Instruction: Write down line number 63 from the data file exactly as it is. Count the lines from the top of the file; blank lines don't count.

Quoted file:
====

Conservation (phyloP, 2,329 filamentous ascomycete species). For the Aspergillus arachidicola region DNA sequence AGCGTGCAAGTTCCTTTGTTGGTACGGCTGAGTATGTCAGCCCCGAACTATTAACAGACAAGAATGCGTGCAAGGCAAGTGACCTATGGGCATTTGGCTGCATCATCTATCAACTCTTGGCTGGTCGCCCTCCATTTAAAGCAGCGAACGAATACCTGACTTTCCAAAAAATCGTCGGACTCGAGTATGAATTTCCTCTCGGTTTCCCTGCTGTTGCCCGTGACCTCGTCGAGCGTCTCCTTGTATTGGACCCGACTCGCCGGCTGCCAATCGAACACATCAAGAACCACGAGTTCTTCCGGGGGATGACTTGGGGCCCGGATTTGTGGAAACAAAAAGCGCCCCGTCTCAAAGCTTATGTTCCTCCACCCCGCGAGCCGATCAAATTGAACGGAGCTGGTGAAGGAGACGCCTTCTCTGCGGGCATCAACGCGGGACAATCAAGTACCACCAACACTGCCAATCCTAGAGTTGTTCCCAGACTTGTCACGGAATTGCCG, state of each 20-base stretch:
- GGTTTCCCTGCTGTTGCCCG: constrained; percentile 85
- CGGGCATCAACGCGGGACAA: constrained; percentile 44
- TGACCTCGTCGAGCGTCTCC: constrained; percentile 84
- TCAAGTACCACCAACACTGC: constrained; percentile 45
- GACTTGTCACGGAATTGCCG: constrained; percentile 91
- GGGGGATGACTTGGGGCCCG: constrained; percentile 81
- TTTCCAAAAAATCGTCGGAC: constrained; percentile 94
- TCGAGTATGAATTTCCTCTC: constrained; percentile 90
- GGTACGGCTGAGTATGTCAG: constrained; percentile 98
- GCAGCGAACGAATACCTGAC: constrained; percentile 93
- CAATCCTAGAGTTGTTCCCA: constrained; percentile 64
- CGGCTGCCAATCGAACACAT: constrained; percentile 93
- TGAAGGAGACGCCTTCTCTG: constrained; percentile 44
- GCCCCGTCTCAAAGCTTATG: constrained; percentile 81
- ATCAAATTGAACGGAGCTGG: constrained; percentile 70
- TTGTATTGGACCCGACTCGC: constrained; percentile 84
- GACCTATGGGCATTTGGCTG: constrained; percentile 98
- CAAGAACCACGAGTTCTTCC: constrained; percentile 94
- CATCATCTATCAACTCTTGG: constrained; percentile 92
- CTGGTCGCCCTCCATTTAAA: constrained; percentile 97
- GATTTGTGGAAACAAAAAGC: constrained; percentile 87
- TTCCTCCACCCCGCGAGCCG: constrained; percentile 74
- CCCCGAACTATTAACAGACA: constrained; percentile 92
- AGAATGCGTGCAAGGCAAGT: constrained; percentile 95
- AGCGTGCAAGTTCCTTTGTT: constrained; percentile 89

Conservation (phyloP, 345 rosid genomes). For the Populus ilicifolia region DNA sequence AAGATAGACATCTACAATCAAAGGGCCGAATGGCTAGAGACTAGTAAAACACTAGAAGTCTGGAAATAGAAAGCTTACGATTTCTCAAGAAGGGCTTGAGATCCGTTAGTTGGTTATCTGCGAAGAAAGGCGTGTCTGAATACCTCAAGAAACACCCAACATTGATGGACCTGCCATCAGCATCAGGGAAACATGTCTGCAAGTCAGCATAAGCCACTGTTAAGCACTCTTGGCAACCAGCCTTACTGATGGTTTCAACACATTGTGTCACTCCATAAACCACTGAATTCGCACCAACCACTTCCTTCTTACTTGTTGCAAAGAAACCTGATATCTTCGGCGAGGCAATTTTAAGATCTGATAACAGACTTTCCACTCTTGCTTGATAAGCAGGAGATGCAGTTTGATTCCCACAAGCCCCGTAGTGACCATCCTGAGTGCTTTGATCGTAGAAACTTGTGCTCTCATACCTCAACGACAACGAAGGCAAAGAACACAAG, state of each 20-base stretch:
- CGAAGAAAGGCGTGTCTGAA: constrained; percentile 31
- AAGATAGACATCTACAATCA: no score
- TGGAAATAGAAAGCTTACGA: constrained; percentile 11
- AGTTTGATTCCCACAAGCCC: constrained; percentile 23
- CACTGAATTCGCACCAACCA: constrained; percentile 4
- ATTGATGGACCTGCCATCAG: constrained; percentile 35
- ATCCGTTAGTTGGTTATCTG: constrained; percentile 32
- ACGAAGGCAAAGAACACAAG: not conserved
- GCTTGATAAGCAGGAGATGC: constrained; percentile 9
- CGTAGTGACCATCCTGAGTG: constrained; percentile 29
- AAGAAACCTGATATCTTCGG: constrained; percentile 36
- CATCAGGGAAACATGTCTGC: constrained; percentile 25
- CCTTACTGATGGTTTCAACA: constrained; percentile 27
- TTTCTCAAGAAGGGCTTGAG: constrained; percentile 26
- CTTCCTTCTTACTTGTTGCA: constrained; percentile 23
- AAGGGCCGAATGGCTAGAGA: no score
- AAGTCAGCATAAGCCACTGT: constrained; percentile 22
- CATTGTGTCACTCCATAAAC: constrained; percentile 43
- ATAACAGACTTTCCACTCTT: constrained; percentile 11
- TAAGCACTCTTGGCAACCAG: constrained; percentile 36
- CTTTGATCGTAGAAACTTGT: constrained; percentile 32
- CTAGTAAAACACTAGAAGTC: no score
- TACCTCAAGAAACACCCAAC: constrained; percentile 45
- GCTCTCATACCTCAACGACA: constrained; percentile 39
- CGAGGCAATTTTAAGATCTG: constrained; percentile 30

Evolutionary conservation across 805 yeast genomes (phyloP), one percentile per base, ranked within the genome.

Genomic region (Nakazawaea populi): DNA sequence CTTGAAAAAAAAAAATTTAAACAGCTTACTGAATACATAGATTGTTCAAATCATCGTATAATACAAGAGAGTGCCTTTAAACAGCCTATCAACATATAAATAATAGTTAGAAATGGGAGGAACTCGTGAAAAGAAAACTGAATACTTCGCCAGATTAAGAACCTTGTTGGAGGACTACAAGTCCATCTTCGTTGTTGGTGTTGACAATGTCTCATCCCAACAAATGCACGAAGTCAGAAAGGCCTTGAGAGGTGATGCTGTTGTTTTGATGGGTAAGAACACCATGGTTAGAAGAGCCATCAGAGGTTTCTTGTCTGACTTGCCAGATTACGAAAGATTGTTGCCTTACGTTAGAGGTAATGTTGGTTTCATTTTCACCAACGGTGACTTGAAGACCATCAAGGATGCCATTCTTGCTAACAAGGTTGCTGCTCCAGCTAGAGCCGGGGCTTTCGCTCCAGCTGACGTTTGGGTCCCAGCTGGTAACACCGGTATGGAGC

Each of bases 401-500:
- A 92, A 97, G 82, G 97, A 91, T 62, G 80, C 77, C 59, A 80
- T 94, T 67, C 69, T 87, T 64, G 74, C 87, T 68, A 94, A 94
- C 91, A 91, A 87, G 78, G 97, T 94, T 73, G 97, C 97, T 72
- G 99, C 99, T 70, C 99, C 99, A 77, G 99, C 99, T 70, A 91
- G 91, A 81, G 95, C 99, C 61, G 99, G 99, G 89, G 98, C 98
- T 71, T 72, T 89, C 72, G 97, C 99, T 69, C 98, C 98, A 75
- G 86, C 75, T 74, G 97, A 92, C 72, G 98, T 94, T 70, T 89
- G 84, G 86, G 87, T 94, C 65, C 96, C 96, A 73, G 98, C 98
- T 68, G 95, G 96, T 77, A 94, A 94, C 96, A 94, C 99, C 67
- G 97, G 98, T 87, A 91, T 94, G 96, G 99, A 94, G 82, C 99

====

- G 84, G 86, G 87, T 94, C 65, C 96, C 96, A 73, G 98, C 98